A few years back I "thought" I had the wind pretty well figured out as I practice a bunch in the wind (easy to do in Wyoming). Stalked a herd of elk to 238 yards, picked a bedded cow facing with her butt to the wind. Again, wind was really honking, 40MPH plus. Figured worse case, if I didn't allow for enough wind, I would just shoot in front of her. Calculated 18 inches of drift, took the shot resting on my pack. Barely gave it enough wind, hit the cow in the front of the shoulder/lungs, but also caught the neck where it joins the body.

That's why on this years cow in similar conditions, there was NO way I was going to shoot past about 150 yards. I would rather risk spooking them off by getting closer than spending all day chasing a wounded animal from stretching my limits.

For me, it comes down to worse case scenario's...worse that happens by trying to get closer is the animal gets away and I get to hunt more. Worse case stretching limits is a wounded animal, long day, and feeling bad about shooting. I would just rather not shoot versus wounding something.

Knowing when and when not to shoot and being honest with your abilities is the key.
What a great post! Thank you.
 

nrpate05

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Jan 5, 2015
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1,478
As PeterK said it can be very situational. I personally practice out to 400 yards and feel comfortable when at the range. I'd like to practice further but haven't found a place to do it. I have never shot an animal at that distance, however. I have had the opportunity, just haven't felt comfortable (good enough rest, shot angle, etc.). Realistically most of my shots have been inside 250 yards. I think I'm fairly picky with my shots.
 

rjthehunter

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Oct 23, 2019
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Minnesota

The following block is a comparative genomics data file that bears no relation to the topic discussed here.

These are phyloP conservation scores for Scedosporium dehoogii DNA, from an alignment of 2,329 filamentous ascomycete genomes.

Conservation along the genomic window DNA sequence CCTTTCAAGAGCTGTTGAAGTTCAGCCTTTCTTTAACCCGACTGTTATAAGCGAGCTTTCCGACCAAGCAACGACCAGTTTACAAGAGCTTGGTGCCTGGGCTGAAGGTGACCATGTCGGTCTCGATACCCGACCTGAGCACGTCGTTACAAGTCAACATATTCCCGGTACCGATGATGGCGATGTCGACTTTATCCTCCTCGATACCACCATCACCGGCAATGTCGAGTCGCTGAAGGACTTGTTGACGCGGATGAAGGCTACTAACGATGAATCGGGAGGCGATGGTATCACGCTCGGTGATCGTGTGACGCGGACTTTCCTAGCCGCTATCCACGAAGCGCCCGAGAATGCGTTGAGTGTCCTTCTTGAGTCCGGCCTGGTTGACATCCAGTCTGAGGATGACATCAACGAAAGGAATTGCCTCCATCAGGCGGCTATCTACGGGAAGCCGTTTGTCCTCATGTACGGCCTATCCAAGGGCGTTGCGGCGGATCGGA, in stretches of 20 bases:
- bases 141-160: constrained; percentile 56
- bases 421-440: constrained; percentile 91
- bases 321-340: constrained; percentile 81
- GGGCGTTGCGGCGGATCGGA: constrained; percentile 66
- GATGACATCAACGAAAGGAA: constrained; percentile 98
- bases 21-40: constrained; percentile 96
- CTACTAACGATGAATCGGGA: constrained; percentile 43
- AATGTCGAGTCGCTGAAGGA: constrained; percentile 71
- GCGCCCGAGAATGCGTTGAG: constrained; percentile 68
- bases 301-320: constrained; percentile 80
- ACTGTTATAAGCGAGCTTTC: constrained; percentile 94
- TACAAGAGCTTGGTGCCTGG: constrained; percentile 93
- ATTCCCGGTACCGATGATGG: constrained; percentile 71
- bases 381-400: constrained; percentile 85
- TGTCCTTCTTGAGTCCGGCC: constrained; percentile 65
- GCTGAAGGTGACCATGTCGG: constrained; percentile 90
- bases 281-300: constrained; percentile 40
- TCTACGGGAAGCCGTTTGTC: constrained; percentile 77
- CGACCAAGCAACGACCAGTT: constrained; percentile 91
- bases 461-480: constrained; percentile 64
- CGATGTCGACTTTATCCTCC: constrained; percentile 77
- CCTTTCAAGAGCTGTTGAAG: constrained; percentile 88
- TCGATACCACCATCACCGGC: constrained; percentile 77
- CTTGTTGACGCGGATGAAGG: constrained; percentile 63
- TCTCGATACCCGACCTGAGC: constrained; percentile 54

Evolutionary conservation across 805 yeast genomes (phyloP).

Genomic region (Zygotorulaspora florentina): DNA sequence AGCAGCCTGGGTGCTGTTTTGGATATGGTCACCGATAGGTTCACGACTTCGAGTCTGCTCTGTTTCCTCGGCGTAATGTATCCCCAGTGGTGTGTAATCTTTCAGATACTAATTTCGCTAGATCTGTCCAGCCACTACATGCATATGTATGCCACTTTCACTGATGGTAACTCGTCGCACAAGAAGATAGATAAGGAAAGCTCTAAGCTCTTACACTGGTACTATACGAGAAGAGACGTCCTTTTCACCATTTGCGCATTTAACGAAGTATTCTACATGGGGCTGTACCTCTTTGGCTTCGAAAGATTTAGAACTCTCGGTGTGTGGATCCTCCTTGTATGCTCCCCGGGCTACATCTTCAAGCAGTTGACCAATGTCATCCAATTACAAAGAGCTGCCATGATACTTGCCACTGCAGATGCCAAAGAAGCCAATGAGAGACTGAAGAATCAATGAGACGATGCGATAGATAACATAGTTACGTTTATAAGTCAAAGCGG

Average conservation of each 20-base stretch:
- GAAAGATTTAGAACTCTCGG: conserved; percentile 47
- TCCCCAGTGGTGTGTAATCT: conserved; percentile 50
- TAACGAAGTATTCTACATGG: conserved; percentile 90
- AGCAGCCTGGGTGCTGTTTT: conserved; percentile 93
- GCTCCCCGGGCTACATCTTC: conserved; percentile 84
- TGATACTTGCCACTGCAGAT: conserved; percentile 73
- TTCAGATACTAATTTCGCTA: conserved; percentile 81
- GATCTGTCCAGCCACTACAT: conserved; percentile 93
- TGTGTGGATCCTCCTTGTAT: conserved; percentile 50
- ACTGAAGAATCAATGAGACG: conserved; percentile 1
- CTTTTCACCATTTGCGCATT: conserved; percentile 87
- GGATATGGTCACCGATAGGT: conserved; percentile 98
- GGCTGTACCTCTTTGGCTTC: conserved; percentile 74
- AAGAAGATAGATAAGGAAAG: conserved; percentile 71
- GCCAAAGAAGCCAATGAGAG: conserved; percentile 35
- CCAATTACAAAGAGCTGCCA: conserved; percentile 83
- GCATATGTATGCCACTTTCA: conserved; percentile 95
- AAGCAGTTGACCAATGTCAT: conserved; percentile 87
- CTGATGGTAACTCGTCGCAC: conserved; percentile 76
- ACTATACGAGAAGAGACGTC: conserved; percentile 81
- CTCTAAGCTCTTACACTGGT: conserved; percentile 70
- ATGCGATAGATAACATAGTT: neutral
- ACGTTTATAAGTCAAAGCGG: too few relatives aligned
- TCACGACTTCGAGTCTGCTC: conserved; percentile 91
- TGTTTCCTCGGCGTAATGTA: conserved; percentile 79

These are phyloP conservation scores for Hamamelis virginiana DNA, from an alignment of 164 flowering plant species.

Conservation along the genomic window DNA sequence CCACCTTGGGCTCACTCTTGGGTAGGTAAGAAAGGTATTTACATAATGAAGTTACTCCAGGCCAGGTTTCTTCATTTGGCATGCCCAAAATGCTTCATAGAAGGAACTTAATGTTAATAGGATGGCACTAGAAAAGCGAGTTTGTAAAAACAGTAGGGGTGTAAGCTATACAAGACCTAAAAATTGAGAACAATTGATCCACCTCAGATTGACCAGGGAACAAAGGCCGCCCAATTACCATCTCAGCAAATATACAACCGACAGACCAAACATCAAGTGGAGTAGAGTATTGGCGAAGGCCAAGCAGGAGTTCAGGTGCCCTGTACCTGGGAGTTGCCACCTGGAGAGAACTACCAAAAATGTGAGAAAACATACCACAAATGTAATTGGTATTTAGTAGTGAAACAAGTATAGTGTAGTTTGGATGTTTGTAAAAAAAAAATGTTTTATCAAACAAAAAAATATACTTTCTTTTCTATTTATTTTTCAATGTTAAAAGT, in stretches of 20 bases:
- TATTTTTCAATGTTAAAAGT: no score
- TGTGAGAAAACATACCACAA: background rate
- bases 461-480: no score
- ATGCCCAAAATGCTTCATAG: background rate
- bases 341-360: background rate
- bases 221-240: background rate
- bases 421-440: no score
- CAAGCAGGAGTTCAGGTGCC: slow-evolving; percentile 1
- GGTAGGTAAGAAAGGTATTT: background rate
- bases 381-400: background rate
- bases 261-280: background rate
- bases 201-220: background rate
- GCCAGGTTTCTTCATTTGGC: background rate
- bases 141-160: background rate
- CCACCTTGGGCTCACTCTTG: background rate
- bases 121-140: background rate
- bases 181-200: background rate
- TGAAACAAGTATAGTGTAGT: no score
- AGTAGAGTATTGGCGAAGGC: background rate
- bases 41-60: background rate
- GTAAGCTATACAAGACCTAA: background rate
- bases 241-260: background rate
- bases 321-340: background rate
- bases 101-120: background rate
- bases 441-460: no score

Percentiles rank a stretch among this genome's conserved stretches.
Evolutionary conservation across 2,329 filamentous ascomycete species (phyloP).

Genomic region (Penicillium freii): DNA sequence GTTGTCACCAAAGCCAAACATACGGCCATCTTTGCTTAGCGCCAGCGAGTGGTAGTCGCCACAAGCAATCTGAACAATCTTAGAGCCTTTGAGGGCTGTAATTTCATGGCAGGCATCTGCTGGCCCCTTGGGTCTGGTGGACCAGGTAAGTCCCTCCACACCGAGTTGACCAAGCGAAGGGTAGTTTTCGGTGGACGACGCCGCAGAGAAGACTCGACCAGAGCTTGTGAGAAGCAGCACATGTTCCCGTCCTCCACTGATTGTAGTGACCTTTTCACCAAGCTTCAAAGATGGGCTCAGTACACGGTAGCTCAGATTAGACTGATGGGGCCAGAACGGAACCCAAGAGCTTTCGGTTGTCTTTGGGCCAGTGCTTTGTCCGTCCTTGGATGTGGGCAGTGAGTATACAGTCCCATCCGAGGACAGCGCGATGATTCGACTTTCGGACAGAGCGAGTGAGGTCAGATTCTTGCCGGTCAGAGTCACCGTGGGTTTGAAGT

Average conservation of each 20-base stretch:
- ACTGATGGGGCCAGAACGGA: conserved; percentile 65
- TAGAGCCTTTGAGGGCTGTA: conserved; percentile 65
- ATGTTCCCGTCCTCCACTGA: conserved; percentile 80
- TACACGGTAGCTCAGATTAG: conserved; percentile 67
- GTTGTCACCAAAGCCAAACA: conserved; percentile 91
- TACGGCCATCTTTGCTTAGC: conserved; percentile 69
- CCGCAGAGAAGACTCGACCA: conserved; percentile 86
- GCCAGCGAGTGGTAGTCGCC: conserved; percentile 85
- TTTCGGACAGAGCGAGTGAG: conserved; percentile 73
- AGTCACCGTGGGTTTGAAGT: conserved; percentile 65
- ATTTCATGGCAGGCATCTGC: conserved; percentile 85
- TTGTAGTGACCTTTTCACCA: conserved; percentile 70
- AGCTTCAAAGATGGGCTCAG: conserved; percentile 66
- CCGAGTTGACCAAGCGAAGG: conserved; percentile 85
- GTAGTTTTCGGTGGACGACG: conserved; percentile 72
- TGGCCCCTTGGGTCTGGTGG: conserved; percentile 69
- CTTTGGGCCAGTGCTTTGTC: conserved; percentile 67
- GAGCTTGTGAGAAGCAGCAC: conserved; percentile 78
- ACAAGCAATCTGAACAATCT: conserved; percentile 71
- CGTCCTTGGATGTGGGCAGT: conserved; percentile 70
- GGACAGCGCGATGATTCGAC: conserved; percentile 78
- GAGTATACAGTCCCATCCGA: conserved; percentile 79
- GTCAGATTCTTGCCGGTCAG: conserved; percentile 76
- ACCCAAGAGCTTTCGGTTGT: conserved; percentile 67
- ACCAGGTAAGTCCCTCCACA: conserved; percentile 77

Depends on the weather. I've always had the thought, that the shooter should practice out to the furthest possible distance. This refines your skills and demands precision. Example. I'll shoot out to 800 yards occasionally. I'm not going to shoot an animal that far though. I seem to like the 60% number. So I would feel comfortable shooting an animal out to about 500 yards under perfect conditions.

In a hunting scenario, you should only shoot to 60% of the range you are comfortable practicing at. Real world, with a real animal is harder than a target. For me, 60% is a good number to use.

I'll practice with my bow out to 80-90 yards. It just requires you to hold steadier, use perfect form, and really focus to make it work. In a perfect situation, I would shoot something out to 60 yards with my bow. But the scenario has to be perfect, and a jumpy whitetail is rarely if ever included in a perfect scenario. My realistic limit is 50 yards due to animals being animals and reacting.

The idea is to make the shot feel easier and make the shooter feel more confident because you've shot further and are comfortable shooting further consistently.

The most important part of a successful hunt is the shot. Whether it be with a bow or rifle, this is the point you've worked hard to get to. A little practice goes a long ways when you steady the crosshairs/pin on an animal. Do the animal some justice, and practice!